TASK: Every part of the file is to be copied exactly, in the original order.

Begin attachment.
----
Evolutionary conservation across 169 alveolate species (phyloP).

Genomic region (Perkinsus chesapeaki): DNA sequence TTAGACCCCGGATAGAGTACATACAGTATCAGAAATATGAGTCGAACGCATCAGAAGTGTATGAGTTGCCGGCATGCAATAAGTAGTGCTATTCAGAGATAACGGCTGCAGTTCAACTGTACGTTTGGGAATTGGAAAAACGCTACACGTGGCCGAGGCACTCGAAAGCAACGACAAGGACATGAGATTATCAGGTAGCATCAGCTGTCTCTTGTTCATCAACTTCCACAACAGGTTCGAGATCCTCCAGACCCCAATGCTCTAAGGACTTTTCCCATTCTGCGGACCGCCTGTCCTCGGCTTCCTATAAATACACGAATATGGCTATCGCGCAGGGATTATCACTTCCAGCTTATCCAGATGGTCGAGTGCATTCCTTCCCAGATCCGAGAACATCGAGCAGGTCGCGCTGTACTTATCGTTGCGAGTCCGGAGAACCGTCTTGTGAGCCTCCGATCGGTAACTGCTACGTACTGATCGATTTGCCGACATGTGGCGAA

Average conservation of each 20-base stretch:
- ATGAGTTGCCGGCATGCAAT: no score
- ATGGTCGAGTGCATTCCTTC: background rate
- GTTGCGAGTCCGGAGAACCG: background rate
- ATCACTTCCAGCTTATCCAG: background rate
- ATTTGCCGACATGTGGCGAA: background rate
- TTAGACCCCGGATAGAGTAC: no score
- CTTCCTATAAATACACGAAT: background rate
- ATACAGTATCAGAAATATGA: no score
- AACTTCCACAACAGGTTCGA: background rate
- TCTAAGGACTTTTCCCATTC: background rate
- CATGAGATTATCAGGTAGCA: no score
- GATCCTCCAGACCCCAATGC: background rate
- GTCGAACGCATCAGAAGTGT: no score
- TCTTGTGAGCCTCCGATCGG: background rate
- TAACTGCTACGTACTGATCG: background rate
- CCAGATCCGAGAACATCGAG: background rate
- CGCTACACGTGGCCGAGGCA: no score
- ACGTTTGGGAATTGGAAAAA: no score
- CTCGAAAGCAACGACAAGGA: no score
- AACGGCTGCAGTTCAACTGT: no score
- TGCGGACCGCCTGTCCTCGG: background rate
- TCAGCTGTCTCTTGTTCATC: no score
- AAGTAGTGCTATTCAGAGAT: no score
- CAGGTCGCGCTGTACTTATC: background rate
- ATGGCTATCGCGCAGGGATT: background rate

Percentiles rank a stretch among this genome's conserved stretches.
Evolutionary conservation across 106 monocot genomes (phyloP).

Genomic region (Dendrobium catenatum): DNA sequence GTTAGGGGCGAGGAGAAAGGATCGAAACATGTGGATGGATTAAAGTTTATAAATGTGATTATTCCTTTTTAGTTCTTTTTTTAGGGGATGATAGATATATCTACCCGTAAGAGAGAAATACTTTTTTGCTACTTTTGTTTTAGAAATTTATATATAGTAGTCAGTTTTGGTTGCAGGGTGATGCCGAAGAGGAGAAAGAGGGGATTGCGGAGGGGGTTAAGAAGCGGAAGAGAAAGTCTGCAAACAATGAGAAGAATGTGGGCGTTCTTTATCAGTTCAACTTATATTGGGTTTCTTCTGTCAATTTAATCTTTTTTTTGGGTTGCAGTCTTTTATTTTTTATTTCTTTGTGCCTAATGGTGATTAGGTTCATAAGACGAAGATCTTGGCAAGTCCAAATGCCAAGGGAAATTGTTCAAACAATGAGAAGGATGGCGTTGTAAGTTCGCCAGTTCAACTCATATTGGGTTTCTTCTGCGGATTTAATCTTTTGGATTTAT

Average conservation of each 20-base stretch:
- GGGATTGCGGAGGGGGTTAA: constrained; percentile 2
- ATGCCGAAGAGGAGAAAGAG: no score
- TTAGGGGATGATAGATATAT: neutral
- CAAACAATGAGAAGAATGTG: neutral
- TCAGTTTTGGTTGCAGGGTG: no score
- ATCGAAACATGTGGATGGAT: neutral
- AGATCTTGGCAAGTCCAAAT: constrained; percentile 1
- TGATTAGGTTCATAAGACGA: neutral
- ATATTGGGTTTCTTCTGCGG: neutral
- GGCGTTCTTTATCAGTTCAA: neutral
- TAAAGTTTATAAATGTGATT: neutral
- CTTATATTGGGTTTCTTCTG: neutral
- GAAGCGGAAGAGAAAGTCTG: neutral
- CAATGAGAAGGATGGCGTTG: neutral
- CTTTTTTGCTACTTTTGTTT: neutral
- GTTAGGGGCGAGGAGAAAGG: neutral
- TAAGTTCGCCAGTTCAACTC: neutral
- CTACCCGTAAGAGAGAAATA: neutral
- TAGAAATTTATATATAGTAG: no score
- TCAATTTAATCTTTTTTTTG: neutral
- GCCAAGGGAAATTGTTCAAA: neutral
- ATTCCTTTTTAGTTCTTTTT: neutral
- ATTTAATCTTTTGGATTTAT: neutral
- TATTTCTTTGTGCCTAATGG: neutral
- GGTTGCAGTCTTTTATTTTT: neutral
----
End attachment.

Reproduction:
Evolutionary conservation across 169 alveolate species (phyloP).

Genomic region (Perkinsus chesapeaki): DNA sequence TTAGACCCCGGATAGAGTACATACAGTATCAGAAATATGAGTCGAACGCATCAGAAGTGTATGAGTTGCCGGCATGCAATAAGTAGTGCTATTCAGAGATAACGGCTGCAGTTCAACTGTACGTTTGGGAATTGGAAAAACGCTACACGTGGCCGAGGCACTCGAAAGCAACGACAAGGACATGAGATTATCAGGTAGCATCAGCTGTCTCTTGTTCATCAACTTCCACAACAGGTTCGAGATCCTCCAGACCCCAATGCTCTAAGGACTTTTCCCATTCTGCGGACCGCCTGTCCTCGGCTTCCTATAAATACACGAATATGGCTATCGCGCAGGGATTATCACTTCCAGCTTATCCAGATGGTCGAGTGCATTCCTTCCCAGATCCGAGAACATCGAGCAGGTCGCGCTGTACTTATCGTTGCGAGTCCGGAGAACCGTCTTGTGAGCCTCCGATCGGTAACTGCTACGTACTGATCGATTTGCCGACATGTGGCGAA

Average conservation of each 20-base stretch:
- ATGAGTTGCCGGCATGCAAT: no score
- ATGGTCGAGTGCATTCCTTC: background rate
- GTTGCGAGTCCGGAGAACCG: background rate
- ATCACTTCCAGCTTATCCAG: background rate
- ATTTGCCGACATGTGGCGAA: background rate
- TTAGACCCCGGATAGAGTAC: no score
- CTTCCTATAAATACACGAAT: background rate
- ATACAGTATCAGAAATATGA: no score
- AACTTCCACAACAGGTTCGA: background rate
- TCTAAGGACTTTTCCCATTC: background rate
- CATGAGATTATCAGGTAGCA: no score
- GATCCTCCAGACCCCAATGC: background rate
- GTCGAACGCATCAGAAGTGT: no score
- TCTTGTGAGCCTCCGATCGG: background rate
- TAACTGCTACGTACTGATCG: background rate
- CCAGATCCGAGAACATCGAG: background rate
- CGCTACACGTGGCCGAGGCA: no score
- ACGTTTGGGAATTGGAAAAA: no score
- CTCGAAAGCAACGACAAGGA: no score
- AACGGCTGCAGTTCAACTGT: no score
- TGCGGACCGCCTGTCCTCGG: background rate
- TCAGCTGTCTCTTGTTCATC: no score
- AAGTAGTGCTATTCAGAGAT: no score
- CAGGTCGCGCTGTACTTATC: background rate
- ATGGCTATCGCGCAGGGATT: background rate

Percentiles rank a stretch among this genome's conserved stretches.
Evolutionary conservation across 106 monocot genomes (phyloP).

Genomic region (Dendrobium catenatum): DNA sequence GTTAGGGGCGAGGAGAAAGGATCGAAACATGTGGATGGATTAAAGTTTATAAATGTGATTATTCCTTTTTAGTTCTTTTTTTAGGGGATGATAGATATATCTACCCGTAAGAGAGAAATACTTTTTTGCTACTTTTGTTTTAGAAATTTATATATAGTAGTCAGTTTTGGTTGCAGGGTGATGCCGAAGAGGAGAAAGAGGGGATTGCGGAGGGGGTTAAGAAGCGGAAGAGAAAGTCTGCAAACAATGAGAAGAATGTGGGCGTTCTTTATCAGTTCAACTTATATTGGGTTTCTTCTGTCAATTTAATCTTTTTTTTGGGTTGCAGTCTTTTATTTTTTATTTCTTTGTGCCTAATGGTGATTAGGTTCATAAGACGAAGATCTTGGCAAGTCCAAATGCCAAGGGAAATTGTTCAAACAATGAGAAGGATGGCGTTGTAAGTTCGCCAGTTCAACTCATATTGGGTTTCTTCTGCGGATTTAATCTTTTGGATTTAT

Average conservation of each 20-base stretch:
- GGGATTGCGGAGGGGGTTAA: constrained; percentile 2
- ATGCCGAAGAGGAGAAAGAG: no score
- TTAGGGGATGATAGATATAT: neutral
- CAAACAATGAGAAGAATGTG: neutral
- TCAGTTTTGGTTGCAGGGTG: no score
- ATCGAAACATGTGGATGGAT: neutral
- AGATCTTGGCAAGTCCAAAT: constrained; percentile 1
- TGATTAGGTTCATAAGACGA: neutral
- ATATTGGGTTTCTTCTGCGG: neutral
- GGCGTTCTTTATCAGTTCAA: neutral
- TAAAGTTTATAAATGTGATT: neutral
- CTTATATTGGGTTTCTTCTG: neutral
- GAAGCGGAAGAGAAAGTCTG: neutral
- CAATGAGAAGGATGGCGTTG: neutral
- CTTTTTTGCTACTTTTGTTT: neutral
- GTTAGGGGCGAGGAGAAAGG: neutral
- TAAGTTCGCCAGTTCAACTC: neutral
- CTACCCGTAAGAGAGAAATA: neutral
- TAGAAATTTATATATAGTAG: no score
- TCAATTTAATCTTTTTTTTG: neutral
- GCCAAGGGAAATTGTTCAAA: neutral
- ATTCCTTTTTAGTTCTTTTT: neutral
- ATTTAATCTTTTGGATTTAT: neutral
- TATTTCTTTGTGCCTAATGG: neutral
- GGTTGCAGTCTTTTATTTTT: neutral